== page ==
Intel opened the first day of its Spring Intel Developer Forum (IDF) in Beijing with a slew of high-profile announcements, all centered around the company's new 45nm technology. Senior VP Pat Gelsinger was up first with revelations about Intel's forthcoming 45nm processor lineup, system on a chip (SoC) plans, and discrete GPU plans.
First Penryn performance numbers
Gelsinger opened with the first Intel-supplied numbers on how well Penryn stacks up to its predecessor on a number of different application domains. According to Intel, a 3.33GHz Penryn processor (12MB L2 cache) on a 1333MHz frontside bus posts the following increases versus the newly released Core 2 Extreme QX6800 processor:
15 percent in imaging-related applications25 percent for 3D rendering40 percent for gaming40 percent for video encoding (SSE4-optimized)
Note that the typical caveats about vendor-supplied benchmark numbers that come lacking important information apply.
Intel also gave some even more vague numbers for a 45nm Xeon's performance on unspecified high-performance computing benchmarks, boasting a 45 performance percent increase on bandwidth-intensive workloads, and a 25 percent increase "for servers using Java." Much of the increase here comes from the 1600MHz frontside bus on the 45nm Xeon.
In related Xeon news, the Core-based Xeon 7300 series will be launched in the third quarter of this year. This series is aimed at multisocket systems—both blades and servers—and will complete the Xeon line's transition to the Core microarchitecture.
Intel's Tolopai will take x86 into the SoC realm
Back in February, word leaked out that Intel was prepping a Pentium M-based system on a chip (SoC) product for the embedded space, due out in the second half of 2007. The codename of this project is Tolopai, and Gelsinger officially took the wraps off of it today.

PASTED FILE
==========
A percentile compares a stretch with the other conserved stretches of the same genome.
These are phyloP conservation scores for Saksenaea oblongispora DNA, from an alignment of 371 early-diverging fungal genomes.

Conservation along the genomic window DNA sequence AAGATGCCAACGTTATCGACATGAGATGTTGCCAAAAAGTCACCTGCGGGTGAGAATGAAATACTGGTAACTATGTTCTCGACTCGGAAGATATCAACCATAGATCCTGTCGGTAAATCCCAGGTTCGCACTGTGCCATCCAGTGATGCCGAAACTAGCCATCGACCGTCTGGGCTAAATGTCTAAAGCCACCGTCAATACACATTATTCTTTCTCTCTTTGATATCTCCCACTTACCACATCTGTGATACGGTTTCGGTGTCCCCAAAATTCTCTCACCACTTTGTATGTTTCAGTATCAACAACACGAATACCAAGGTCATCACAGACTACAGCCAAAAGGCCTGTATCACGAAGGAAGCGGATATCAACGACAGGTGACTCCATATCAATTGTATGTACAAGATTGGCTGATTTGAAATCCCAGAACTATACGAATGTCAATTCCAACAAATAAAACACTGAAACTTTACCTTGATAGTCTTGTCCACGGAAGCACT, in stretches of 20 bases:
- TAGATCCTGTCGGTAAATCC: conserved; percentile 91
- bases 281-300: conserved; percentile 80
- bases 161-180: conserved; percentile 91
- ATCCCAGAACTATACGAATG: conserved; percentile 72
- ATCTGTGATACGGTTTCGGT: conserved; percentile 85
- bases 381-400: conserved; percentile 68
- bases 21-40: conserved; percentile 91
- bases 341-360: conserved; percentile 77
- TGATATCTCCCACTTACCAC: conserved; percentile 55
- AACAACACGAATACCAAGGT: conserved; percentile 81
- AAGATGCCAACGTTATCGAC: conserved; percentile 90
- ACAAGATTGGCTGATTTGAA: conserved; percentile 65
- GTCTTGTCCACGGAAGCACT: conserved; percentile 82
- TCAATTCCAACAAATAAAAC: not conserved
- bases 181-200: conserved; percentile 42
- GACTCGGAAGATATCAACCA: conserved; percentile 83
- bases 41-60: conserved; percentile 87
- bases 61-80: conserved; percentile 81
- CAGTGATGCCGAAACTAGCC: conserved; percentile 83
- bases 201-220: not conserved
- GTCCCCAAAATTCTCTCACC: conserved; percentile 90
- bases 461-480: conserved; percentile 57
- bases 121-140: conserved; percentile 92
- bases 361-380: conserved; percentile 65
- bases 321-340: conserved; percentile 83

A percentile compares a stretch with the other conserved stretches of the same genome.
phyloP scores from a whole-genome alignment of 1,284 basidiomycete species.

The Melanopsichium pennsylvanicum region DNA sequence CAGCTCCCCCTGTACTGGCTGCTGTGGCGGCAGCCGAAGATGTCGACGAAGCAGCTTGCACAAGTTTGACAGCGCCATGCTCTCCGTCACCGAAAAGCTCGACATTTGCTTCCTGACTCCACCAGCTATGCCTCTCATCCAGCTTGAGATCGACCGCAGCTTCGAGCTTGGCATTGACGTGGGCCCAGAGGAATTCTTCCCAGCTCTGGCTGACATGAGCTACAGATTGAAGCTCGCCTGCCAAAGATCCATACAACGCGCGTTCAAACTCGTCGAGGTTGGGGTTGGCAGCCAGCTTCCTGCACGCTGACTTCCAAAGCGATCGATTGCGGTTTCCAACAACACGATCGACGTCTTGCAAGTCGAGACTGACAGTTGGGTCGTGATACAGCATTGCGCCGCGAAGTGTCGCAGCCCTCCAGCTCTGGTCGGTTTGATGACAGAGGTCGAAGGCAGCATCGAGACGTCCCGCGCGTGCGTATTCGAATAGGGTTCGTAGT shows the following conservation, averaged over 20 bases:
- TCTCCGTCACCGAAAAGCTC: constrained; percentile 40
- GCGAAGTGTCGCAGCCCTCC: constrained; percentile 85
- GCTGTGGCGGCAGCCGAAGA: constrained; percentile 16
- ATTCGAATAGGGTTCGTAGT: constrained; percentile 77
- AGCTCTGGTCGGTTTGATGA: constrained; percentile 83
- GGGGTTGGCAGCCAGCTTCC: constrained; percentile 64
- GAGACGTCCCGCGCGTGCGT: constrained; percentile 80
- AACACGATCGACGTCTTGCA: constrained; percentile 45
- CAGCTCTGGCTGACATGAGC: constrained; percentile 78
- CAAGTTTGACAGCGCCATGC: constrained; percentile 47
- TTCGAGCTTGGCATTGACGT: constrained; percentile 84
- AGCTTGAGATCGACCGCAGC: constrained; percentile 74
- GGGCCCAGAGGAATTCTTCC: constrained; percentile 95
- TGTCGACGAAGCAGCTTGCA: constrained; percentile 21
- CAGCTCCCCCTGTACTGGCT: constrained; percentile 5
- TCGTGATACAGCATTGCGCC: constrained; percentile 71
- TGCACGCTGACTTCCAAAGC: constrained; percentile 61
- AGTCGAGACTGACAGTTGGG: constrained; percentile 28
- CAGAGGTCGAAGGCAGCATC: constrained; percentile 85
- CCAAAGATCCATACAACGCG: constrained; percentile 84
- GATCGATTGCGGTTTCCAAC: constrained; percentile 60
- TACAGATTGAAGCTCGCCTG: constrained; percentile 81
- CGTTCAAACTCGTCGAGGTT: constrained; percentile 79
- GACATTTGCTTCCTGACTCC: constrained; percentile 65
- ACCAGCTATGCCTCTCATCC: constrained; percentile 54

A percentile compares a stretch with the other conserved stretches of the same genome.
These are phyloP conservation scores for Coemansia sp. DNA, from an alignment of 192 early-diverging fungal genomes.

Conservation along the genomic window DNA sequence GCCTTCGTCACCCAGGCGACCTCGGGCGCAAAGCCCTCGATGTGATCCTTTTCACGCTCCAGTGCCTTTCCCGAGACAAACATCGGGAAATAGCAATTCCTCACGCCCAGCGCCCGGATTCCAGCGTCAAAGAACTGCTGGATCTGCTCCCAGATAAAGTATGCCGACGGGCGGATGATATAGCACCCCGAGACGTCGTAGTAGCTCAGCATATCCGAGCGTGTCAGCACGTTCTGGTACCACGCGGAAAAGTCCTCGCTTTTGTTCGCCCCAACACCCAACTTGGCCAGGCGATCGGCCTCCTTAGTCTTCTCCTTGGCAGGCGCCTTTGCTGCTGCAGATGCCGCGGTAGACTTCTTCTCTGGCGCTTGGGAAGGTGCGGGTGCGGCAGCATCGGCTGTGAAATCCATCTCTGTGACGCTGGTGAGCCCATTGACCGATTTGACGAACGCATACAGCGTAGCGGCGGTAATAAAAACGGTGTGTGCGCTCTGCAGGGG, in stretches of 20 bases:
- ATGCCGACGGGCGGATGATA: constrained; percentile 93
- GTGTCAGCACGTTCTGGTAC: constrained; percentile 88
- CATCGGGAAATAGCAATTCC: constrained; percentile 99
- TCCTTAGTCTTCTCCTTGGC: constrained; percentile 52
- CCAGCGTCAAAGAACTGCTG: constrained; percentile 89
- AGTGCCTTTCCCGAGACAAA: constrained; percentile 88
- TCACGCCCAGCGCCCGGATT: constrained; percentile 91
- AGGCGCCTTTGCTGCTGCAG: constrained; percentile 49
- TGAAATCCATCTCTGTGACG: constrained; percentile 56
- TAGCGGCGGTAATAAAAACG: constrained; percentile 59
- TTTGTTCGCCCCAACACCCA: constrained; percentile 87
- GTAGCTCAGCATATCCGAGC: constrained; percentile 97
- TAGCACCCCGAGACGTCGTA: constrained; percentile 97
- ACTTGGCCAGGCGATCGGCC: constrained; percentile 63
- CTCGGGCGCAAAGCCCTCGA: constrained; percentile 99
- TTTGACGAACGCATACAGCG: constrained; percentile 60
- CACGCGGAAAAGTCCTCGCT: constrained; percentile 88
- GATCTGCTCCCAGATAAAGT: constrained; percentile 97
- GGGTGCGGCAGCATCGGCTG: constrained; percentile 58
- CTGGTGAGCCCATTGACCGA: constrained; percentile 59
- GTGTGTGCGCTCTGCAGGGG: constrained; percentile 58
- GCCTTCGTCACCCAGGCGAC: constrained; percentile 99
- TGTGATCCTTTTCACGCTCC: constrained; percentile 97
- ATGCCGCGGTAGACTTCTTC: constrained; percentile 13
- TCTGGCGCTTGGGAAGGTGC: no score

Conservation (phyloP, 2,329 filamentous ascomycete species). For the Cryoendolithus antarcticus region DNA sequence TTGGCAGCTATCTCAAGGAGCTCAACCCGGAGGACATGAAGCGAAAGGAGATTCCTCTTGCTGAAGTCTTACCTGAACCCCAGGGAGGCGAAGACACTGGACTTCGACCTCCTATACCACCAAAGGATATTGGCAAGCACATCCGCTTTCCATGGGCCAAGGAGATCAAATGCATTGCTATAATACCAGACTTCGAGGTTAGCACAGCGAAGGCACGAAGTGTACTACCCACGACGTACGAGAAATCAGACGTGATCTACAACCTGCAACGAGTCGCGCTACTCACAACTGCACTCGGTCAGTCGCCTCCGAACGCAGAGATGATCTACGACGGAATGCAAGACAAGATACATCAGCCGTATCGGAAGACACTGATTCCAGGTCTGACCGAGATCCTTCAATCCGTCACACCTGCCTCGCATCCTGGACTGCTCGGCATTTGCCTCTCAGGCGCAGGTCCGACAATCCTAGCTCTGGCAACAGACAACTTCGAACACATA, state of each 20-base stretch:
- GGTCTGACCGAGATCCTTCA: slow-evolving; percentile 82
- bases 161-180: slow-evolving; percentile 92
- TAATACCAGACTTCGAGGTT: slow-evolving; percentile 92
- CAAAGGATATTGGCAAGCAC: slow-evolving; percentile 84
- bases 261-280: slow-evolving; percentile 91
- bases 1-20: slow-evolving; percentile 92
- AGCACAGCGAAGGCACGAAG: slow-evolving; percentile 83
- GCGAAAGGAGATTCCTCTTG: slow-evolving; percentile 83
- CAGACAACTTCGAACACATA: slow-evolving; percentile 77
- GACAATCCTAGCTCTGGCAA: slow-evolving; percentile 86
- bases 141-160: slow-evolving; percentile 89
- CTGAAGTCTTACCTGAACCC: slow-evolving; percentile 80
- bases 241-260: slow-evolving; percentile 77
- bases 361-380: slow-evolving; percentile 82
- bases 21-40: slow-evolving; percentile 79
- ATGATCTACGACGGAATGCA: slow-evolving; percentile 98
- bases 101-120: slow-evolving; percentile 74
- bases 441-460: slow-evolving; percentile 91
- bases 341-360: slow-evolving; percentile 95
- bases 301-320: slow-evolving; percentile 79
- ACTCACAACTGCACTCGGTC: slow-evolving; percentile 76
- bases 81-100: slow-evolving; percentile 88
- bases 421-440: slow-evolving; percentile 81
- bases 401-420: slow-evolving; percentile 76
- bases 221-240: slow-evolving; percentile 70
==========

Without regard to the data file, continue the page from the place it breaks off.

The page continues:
Tolopai is the first in what Intel describes as "a family of enterprise-class SoC products that integrate several key system components into a single Intel architecture-based processor. Gelsinger didn't reveal exactly which components will make their way onto the processor die, but previous rumors indicate that the obvious candidates will be included, i.e., the northbridge and southbridge.
What's left unclear in the Tolopai revelations is whether the first products will be introduced at the 65nm or 45nm node. The original rumors had Tolopai at 65nm, but given today's announcements and Gelsinger's emphasis on 2008, it appears that if a 65nm part does appear, it will be short-lived. The 2008 Tolopai incarnation will undoubtedly be a 45nm part.
If you want more details on why Intel is pushing x86 down into the embedded space, especially in the wake of their sell-off of the XScale line, then see "Intel's coming embedded play" for a more complete discussion.
Intel's answer to Torrenza: QuickAssist
Gelsigner briefly introduced the QuickAssist initiative as an accompaniment to Tolopai. Much like AMD's Torrenza platform, the idea behind QuickAssist is to enable more widespread use of accelerator chips in servers.
There isn't much technical detail available yet, so at this stage it's difficult to gauge the prospects of Intel's initial stab at a coprocessor ecosystem effort. The main questions that need answering are:
Is QuickAssist based on Intel's forthcoming common systems interconnect (CSI)?What kind of licensing will Intel offer third-party accelerator makers?
The answer to the first question is almost certainly "yes," and the answer to the second is probably "something similar to what AMD offers with coherent HyperTransport (cHT)." But we'll have to wait for precise answers to these questions.
One novel aspect of QuickAssist that appears to separate it from Torrenza is Intel's planned Accelerator Abstraction Layer (AAL) middleware package. This software layer will provide an interface to the different accelerators in the systems, making it easier for applications to manage them.
Gelsinger talked about Nehalem, but he didn't reveal anything that we haven't covered already. He also talked about Larrabee, as we've previously reported. Also discussed were Intel's plans for the next-generation version of vPro, codenamed "Weybridge" and due out in the second half of this year. As we reported previously, Weybridge will bring vPro capabilities to the Centrino line of laptop hardware.
We'll see more revelations about some of the technologies and initiatives outlined above on Day 2 of IDF, as Intel fleshes out some of what was first introduced here.